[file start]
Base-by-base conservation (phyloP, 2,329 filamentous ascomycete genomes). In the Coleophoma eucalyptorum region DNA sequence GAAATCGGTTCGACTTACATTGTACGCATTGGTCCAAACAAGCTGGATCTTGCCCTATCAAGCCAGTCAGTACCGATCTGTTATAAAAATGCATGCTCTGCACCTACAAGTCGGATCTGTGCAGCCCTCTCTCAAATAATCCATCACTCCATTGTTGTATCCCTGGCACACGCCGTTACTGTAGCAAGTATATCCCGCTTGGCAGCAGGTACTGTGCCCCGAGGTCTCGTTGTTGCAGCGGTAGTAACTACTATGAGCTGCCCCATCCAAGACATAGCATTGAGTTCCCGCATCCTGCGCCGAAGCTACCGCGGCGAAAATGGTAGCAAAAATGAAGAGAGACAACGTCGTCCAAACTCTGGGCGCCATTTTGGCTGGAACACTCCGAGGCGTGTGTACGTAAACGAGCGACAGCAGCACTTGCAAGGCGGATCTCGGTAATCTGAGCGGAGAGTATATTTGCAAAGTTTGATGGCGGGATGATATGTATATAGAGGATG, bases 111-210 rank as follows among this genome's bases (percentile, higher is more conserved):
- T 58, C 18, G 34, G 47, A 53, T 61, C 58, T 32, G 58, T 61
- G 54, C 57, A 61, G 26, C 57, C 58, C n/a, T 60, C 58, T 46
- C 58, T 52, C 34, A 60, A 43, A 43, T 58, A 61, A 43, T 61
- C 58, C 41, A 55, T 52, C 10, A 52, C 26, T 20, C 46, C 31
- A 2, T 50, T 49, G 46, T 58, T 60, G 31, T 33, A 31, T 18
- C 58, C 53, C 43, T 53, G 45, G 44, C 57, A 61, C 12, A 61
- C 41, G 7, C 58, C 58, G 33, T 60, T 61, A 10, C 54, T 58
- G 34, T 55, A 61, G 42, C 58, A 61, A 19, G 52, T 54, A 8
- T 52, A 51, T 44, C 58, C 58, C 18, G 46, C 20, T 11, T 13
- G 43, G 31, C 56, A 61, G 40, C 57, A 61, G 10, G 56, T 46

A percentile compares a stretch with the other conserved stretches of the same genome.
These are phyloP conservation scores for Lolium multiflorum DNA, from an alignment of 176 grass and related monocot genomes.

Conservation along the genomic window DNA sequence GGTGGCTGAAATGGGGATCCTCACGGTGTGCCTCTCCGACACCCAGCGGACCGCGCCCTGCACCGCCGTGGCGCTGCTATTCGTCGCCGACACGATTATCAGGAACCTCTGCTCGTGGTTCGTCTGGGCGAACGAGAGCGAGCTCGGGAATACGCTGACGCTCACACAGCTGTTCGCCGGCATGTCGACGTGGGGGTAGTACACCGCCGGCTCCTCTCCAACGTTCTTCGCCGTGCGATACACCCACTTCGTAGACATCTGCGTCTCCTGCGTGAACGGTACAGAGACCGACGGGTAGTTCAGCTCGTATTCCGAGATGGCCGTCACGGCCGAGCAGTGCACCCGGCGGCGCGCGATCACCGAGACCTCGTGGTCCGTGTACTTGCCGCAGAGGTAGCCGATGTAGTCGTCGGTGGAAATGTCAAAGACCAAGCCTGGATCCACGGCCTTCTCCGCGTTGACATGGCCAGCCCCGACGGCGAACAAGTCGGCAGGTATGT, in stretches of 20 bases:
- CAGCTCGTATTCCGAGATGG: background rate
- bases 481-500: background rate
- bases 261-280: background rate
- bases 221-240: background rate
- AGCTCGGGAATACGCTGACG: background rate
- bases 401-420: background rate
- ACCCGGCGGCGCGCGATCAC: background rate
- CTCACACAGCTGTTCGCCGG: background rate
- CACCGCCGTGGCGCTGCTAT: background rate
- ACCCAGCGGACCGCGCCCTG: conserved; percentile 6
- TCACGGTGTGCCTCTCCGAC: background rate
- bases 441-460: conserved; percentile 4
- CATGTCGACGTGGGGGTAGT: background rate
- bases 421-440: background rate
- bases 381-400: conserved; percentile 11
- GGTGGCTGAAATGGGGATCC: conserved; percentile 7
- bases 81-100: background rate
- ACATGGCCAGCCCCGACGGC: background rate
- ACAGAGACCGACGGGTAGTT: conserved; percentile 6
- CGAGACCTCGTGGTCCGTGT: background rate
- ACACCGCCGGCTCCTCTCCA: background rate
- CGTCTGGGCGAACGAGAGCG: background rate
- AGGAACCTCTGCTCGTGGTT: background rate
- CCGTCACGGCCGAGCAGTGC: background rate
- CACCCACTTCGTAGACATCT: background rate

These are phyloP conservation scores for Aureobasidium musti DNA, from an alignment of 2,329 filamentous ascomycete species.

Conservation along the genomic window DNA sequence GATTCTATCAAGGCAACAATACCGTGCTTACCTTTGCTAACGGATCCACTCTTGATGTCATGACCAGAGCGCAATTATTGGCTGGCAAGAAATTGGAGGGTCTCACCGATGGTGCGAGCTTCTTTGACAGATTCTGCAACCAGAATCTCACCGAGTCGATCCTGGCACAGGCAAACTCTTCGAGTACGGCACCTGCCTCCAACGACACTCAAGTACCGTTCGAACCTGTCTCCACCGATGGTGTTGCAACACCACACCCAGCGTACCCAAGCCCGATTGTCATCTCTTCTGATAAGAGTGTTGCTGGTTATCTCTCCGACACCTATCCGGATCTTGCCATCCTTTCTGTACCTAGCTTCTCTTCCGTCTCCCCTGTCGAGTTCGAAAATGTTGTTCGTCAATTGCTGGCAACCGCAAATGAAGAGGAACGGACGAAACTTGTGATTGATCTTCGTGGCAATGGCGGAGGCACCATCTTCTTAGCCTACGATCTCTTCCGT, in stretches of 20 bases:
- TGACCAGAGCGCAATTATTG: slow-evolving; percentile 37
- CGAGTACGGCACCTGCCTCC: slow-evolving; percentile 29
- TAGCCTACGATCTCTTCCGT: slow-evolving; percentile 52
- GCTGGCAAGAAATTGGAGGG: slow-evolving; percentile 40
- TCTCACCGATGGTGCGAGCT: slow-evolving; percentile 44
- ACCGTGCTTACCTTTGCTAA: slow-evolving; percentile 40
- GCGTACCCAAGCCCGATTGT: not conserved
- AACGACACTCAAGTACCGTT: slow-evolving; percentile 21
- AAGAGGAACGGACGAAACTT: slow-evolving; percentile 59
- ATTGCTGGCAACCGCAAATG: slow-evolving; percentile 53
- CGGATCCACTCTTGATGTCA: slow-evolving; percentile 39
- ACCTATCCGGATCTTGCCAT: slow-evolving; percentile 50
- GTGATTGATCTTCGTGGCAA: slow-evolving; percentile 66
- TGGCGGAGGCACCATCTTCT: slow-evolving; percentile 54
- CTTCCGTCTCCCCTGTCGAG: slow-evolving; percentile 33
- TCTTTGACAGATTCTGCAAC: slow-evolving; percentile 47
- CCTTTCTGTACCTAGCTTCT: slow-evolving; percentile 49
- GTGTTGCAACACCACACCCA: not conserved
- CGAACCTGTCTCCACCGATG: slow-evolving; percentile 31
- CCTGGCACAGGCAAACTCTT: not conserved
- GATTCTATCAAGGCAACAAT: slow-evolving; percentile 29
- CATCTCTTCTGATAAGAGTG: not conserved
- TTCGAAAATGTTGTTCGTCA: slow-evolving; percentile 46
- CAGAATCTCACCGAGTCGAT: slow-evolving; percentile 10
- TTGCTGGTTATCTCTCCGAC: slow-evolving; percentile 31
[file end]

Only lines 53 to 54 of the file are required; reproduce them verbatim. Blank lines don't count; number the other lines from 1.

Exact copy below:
- ACCTATCCGGATCTTGCCAT: slow-evolving; percentile 50
- GTGATTGATCTTCGTGGCAA: slow-evolving; percentile 66